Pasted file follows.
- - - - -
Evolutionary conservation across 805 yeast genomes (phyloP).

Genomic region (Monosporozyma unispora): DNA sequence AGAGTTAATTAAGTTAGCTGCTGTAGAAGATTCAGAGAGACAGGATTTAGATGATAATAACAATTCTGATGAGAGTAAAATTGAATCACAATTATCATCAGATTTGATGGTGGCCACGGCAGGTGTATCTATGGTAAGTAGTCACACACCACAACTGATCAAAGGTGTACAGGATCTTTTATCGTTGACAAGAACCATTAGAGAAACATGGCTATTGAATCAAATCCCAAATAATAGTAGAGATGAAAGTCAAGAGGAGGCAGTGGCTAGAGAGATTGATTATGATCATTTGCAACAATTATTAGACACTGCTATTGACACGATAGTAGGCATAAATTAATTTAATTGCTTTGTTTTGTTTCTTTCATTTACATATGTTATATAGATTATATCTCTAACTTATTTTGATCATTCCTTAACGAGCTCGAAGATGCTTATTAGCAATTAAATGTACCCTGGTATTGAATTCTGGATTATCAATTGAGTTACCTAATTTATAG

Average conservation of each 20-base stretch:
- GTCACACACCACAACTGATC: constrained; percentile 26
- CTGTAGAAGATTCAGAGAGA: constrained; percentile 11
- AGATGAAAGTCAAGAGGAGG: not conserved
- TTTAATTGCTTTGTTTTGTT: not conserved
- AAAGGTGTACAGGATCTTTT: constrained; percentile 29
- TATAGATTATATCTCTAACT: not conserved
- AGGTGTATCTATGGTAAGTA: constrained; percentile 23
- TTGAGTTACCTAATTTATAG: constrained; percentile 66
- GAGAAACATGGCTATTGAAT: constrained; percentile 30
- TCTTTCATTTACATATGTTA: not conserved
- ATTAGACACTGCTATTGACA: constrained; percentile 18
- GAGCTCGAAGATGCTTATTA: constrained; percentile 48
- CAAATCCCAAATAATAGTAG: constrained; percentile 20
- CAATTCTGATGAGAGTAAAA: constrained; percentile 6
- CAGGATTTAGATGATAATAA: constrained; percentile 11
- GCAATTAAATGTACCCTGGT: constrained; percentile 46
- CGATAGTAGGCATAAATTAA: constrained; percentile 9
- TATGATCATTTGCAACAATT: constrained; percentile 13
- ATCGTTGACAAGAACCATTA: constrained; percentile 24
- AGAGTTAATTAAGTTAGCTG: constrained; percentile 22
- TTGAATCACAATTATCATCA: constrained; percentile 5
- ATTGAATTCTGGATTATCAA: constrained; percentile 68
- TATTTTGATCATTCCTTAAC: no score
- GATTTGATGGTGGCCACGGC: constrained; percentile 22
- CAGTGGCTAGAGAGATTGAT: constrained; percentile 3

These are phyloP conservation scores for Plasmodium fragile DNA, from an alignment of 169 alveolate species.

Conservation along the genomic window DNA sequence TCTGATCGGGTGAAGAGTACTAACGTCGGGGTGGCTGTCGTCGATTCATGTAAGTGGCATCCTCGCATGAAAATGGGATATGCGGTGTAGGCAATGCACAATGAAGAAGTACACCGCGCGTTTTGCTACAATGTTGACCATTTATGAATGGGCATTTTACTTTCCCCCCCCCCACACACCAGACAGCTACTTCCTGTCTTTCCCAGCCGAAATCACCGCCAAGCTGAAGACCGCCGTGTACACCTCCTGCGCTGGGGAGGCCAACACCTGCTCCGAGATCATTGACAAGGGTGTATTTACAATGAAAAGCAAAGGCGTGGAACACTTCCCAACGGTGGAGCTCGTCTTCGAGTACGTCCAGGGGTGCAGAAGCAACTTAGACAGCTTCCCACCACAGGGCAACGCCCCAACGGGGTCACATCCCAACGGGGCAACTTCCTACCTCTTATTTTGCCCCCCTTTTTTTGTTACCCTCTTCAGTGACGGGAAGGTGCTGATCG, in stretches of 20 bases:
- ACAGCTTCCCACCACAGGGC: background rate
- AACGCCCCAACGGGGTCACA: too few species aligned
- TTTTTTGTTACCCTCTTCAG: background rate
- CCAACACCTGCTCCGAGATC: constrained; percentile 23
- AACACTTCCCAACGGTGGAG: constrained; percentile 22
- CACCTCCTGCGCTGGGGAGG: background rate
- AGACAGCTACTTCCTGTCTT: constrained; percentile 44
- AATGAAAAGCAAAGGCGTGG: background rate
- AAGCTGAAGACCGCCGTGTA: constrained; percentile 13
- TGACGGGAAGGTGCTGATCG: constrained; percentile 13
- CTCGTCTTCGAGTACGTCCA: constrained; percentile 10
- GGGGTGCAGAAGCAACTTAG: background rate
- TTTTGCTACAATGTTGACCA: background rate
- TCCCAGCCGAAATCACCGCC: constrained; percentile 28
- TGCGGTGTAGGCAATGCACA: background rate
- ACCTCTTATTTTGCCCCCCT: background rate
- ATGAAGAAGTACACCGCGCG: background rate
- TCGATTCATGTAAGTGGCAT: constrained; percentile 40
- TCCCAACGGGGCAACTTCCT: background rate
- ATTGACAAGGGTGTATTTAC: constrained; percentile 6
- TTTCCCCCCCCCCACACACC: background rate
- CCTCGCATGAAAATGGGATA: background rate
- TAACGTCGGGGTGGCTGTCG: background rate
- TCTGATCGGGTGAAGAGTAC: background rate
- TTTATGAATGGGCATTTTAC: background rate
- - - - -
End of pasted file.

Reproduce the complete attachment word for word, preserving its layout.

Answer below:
Evolutionary conservation across 805 yeast genomes (phyloP).

Genomic region (Monosporozyma unispora): DNA sequence AGAGTTAATTAAGTTAGCTGCTGTAGAAGATTCAGAGAGACAGGATTTAGATGATAATAACAATTCTGATGAGAGTAAAATTGAATCACAATTATCATCAGATTTGATGGTGGCCACGGCAGGTGTATCTATGGTAAGTAGTCACACACCACAACTGATCAAAGGTGTACAGGATCTTTTATCGTTGACAAGAACCATTAGAGAAACATGGCTATTGAATCAAATCCCAAATAATAGTAGAGATGAAAGTCAAGAGGAGGCAGTGGCTAGAGAGATTGATTATGATCATTTGCAACAATTATTAGACACTGCTATTGACACGATAGTAGGCATAAATTAATTTAATTGCTTTGTTTTGTTTCTTTCATTTACATATGTTATATAGATTATATCTCTAACTTATTTTGATCATTCCTTAACGAGCTCGAAGATGCTTATTAGCAATTAAATGTACCCTGGTATTGAATTCTGGATTATCAATTGAGTTACCTAATTTATAG

Average conservation of each 20-base stretch:
- GTCACACACCACAACTGATC: constrained; percentile 26
- CTGTAGAAGATTCAGAGAGA: constrained; percentile 11
- AGATGAAAGTCAAGAGGAGG: not conserved
- TTTAATTGCTTTGTTTTGTT: not conserved
- AAAGGTGTACAGGATCTTTT: constrained; percentile 29
- TATAGATTATATCTCTAACT: not conserved
- AGGTGTATCTATGGTAAGTA: constrained; percentile 23
- TTGAGTTACCTAATTTATAG: constrained; percentile 66
- GAGAAACATGGCTATTGAAT: constrained; percentile 30
- TCTTTCATTTACATATGTTA: not conserved
- ATTAGACACTGCTATTGACA: constrained; percentile 18
- GAGCTCGAAGATGCTTATTA: constrained; percentile 48
- CAAATCCCAAATAATAGTAG: constrained; percentile 20
- CAATTCTGATGAGAGTAAAA: constrained; percentile 6
- CAGGATTTAGATGATAATAA: constrained; percentile 11
- GCAATTAAATGTACCCTGGT: constrained; percentile 46
- CGATAGTAGGCATAAATTAA: constrained; percentile 9
- TATGATCATTTGCAACAATT: constrained; percentile 13
- ATCGTTGACAAGAACCATTA: constrained; percentile 24
- AGAGTTAATTAAGTTAGCTG: constrained; percentile 22
- TTGAATCACAATTATCATCA: constrained; percentile 5
- ATTGAATTCTGGATTATCAA: constrained; percentile 68
- TATTTTGATCATTCCTTAAC: no score
- GATTTGATGGTGGCCACGGC: constrained; percentile 22
- CAGTGGCTAGAGAGATTGAT: constrained; percentile 3

These are phyloP conservation scores for Plasmodium fragile DNA, from an alignment of 169 alveolate species.

Conservation along the genomic window DNA sequence TCTGATCGGGTGAAGAGTACTAACGTCGGGGTGGCTGTCGTCGATTCATGTAAGTGGCATCCTCGCATGAAAATGGGATATGCGGTGTAGGCAATGCACAATGAAGAAGTACACCGCGCGTTTTGCTACAATGTTGACCATTTATGAATGGGCATTTTACTTTCCCCCCCCCCACACACCAGACAGCTACTTCCTGTCTTTCCCAGCCGAAATCACCGCCAAGCTGAAGACCGCCGTGTACACCTCCTGCGCTGGGGAGGCCAACACCTGCTCCGAGATCATTGACAAGGGTGTATTTACAATGAAAAGCAAAGGCGTGGAACACTTCCCAACGGTGGAGCTCGTCTTCGAGTACGTCCAGGGGTGCAGAAGCAACTTAGACAGCTTCCCACCACAGGGCAACGCCCCAACGGGGTCACATCCCAACGGGGCAACTTCCTACCTCTTATTTTGCCCCCCTTTTTTTGTTACCCTCTTCAGTGACGGGAAGGTGCTGATCG, in stretches of 20 bases:
- ACAGCTTCCCACCACAGGGC: background rate
- AACGCCCCAACGGGGTCACA: too few species aligned
- TTTTTTGTTACCCTCTTCAG: background rate
- CCAACACCTGCTCCGAGATC: constrained; percentile 23
- AACACTTCCCAACGGTGGAG: constrained; percentile 22
- CACCTCCTGCGCTGGGGAGG: background rate
- AGACAGCTACTTCCTGTCTT: constrained; percentile 44
- AATGAAAAGCAAAGGCGTGG: background rate
- AAGCTGAAGACCGCCGTGTA: constrained; percentile 13
- TGACGGGAAGGTGCTGATCG: constrained; percentile 13
- CTCGTCTTCGAGTACGTCCA: constrained; percentile 10
- GGGGTGCAGAAGCAACTTAG: background rate
- TTTTGCTACAATGTTGACCA: background rate
- TCCCAGCCGAAATCACCGCC: constrained; percentile 28
- TGCGGTGTAGGCAATGCACA: background rate
- ACCTCTTATTTTGCCCCCCT: background rate
- ATGAAGAAGTACACCGCGCG: background rate
- TCGATTCATGTAAGTGGCAT: constrained; percentile 40
- TCCCAACGGGGCAACTTCCT: background rate
- ATTGACAAGGGTGTATTTAC: constrained; percentile 6
- TTTCCCCCCCCCCACACACC: background rate
- CCTCGCATGAAAATGGGATA: background rate
- TAACGTCGGGGTGGCTGTCG: background rate
- TCTGATCGGGTGAAGAGTAC: background rate
- TTTATGAATGGGCATTTTAC: background rate